Yesterday, things went wrong on the company’s Ubuntu-based VMWare server (See post of yesterday under Technology, VMWare). This morning, all problems seemed to be a thing of the past until VMware decided to cross my working schedule again – I couldn’t make a connection to the VMWare Server 2 administration site. Because Firefox – my browser of choice – was being a a pain in the neck, for a few seconds I thought that Firefox was the problem. After trying to log in with 3 different browsers it was obvious that VMWare itself was the problem.
I tried to restart VMWare from Ubuntu’s command-line, using the /etc/init.d/vmware restart command, but some of the services failed. in a dumb move I decided to give the whole server an update, but that plan backfired. After the update to Ubuntu 8.0.10 was complete (I planned to update to 9.0.4 but apparently that can’t be done without updating to 8.0.10); the server rebooted. Instead of fixing any problems, new problems were created.
no response from the KVM Switch
We’re only a small company but are still using a Fujitsu Siemens server rack with 4 blade servers (3 active and one waiting for a future task). In such a setup, the only decent way to monitor the servers if they’re not accessible with a remote desktop solution, is to use a KVM switch, which is built into the rack by default. But when I accessed the KVM Switch and opened a session with the Ubuntu server, I didn’t see anything. I didn’t like the “no video” error one bit and walked down to the server room (which is like a noisy sauna these days so I don’t bother going in there when I don’t have to) to use the built-in “computer” – a screen and a keyboard connected directly to the KVM switch. When opening the Ubuntu session there, I got a different response, which told me more about the problem: the “Out of Range” error learned me that the display settings for the Ubuntu settings were set too high for the KVM Switch to handle.
This odd problem – the display settings were never a problem before updating the Ubuntu OS – had to be fixed. On the Ubuntu Forums , my savior when suffering from Ubuntu problems, I found the following way to fix it.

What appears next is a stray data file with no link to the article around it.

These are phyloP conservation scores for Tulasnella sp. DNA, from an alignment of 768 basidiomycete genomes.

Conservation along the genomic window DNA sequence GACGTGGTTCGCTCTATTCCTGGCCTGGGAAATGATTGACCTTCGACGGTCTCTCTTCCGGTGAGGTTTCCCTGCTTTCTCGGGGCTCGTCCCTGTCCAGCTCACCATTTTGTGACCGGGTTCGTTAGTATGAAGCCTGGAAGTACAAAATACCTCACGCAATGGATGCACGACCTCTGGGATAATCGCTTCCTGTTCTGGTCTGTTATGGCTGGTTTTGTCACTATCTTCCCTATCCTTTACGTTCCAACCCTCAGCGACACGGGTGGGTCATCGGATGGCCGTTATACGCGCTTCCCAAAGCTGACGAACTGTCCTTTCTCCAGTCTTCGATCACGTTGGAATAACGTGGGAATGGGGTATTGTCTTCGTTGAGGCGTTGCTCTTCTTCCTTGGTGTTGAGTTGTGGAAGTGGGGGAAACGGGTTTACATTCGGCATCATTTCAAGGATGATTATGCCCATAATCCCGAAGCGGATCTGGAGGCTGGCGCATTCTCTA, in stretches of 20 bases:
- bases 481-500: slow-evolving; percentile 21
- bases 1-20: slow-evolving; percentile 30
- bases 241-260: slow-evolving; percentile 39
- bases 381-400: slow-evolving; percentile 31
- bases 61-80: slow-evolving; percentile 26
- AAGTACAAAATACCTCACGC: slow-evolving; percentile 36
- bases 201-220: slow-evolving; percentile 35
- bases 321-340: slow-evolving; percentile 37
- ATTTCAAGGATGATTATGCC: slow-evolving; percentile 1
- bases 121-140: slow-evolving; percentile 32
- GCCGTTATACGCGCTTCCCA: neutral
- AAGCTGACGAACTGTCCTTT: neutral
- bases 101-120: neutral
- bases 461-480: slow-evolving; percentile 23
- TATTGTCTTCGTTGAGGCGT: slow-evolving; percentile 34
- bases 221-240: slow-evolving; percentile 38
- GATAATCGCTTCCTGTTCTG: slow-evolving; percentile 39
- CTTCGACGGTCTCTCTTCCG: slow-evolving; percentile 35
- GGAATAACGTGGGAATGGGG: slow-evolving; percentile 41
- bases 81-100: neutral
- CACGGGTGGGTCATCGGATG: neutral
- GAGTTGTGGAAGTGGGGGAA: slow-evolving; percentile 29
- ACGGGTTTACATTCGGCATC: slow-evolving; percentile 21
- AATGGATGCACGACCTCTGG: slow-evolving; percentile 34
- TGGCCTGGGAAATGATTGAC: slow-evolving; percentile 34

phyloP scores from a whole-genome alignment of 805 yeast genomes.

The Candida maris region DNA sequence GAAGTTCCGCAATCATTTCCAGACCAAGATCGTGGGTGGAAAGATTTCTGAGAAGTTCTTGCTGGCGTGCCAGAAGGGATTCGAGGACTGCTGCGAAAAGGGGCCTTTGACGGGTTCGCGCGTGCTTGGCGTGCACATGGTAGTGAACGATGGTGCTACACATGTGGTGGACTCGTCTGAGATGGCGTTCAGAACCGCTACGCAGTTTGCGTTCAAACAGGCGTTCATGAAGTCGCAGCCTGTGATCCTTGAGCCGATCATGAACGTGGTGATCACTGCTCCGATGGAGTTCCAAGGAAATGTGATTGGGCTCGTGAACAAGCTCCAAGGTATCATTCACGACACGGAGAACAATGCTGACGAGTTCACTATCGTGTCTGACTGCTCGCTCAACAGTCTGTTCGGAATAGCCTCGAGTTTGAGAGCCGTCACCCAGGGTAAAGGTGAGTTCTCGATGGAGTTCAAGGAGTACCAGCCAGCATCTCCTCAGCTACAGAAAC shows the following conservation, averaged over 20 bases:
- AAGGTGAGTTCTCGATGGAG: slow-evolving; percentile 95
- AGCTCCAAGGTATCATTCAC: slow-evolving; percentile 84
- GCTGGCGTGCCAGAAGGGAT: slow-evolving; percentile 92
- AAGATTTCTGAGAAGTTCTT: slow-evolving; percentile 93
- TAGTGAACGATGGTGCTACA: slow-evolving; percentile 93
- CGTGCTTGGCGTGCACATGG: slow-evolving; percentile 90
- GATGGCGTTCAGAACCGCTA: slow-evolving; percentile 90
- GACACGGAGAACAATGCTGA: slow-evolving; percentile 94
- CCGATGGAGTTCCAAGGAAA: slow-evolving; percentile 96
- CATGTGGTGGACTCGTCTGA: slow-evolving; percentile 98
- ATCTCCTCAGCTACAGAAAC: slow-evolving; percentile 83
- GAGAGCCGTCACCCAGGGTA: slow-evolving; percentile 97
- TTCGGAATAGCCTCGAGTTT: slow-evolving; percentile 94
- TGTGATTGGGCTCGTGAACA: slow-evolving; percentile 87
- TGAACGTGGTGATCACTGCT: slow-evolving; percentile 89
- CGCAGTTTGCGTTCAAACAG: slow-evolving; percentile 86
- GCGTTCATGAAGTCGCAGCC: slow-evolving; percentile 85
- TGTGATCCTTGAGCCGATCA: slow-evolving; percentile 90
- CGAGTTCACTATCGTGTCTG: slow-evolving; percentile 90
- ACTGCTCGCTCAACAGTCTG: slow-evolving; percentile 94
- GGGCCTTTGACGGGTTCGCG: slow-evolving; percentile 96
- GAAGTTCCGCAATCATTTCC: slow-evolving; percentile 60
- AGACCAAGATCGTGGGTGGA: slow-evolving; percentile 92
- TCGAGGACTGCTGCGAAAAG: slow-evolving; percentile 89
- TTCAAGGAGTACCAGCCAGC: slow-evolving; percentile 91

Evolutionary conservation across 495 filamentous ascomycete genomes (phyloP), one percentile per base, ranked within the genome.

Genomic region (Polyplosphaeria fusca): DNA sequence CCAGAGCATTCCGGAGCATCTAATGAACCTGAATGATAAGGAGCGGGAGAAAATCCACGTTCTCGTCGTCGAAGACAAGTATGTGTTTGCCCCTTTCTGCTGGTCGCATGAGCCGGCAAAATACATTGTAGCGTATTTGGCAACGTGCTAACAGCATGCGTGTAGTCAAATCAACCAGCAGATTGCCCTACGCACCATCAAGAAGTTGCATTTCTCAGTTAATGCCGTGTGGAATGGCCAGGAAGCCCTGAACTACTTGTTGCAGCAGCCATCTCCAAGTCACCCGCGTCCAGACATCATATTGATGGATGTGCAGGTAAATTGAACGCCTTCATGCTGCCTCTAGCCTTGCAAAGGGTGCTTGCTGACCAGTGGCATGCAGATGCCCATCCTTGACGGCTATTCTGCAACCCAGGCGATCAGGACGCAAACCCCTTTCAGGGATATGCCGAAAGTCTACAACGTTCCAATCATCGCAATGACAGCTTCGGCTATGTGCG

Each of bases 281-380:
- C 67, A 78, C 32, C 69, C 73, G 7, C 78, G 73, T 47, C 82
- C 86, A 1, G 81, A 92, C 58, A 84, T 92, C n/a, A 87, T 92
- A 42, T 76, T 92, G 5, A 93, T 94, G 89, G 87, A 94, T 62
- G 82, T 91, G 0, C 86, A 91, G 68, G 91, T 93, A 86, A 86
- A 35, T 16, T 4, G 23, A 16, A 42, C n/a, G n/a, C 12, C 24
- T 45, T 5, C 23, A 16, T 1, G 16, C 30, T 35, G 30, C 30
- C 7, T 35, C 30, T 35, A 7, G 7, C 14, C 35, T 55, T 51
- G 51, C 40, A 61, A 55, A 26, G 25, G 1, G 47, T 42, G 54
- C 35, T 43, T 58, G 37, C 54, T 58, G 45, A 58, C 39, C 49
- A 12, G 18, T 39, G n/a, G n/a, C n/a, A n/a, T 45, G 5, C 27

- Reboot the server (In my case, the “power off / power on way using the Button of Doom You Almost Never Use On A Server)
- Press escape during the boot process when offered by the system
- In the grub menu, choose Recovery Mode (For some reason I had 2 versions of everything, so I picked the first recovery mode in the list).
- In the menu you’ll get, choose “Drop to root shell”
- Log in as root
- Execute the following:dkpg-reconfigure xserver-conf
- Go through all steps in the “wizard” that follows. I just hit “ok” on every screen.
- Back in the shell, execute init 2
- Ubuntu loaded, and I accepted the option to start with “limited graphics” which was just fine for me.
Well, that solved that problem, but VMWare still wasn’t working for me. But at least I had the server back up and running, so I could find out what the delio was.
not_configured…? Are you out of your mind?
I started to do some googling on the VMWare issue and found that someone else also had the same / nearly the same problems with VMWare under Ubuntu. His solution wasn’t my solution – as I didn’t have vmware player installed on the server – but I did suffer from the not_configured drama. For some reason, the config files of VMWare 2 were a goner or at least not readable by VMWare two. So I followed the tip in the first or second comment on that page, and ran the following command
This started the configuration wizard for VMWare server that I’ve only seen once before; right after I installed VMWare Server on the box. I was kind of worried. Would this mean that I had to do everything over? Not that it’d be that much of a problem, but my time was limited today. One advantage was that the Virtual Machines were still in their folder; so if I had to I could have just added them back to the inventory – but I hoped that I wouldn’t have to.
I ran through the wizard and just did what I did the first time, hitting the enter key everywhere to accept default proposed values. I was glad to see that that got VMWare server working again, but was even more pleased when I logged in to the administration website and saw that all my virtual machines were still there – and in good shape too. When I tried to start them, they did so without any problems.
I’m glad to see that problem fixed but am kind of worried. Next week I’m going to look into this some more, I’ve got the idea that VMWare server on Ubuntu isn’t the most stable environment. It’s probably a good thing that it’s just a testing environment for web sites and web applications, with the occasional site hosted that no-one would miss.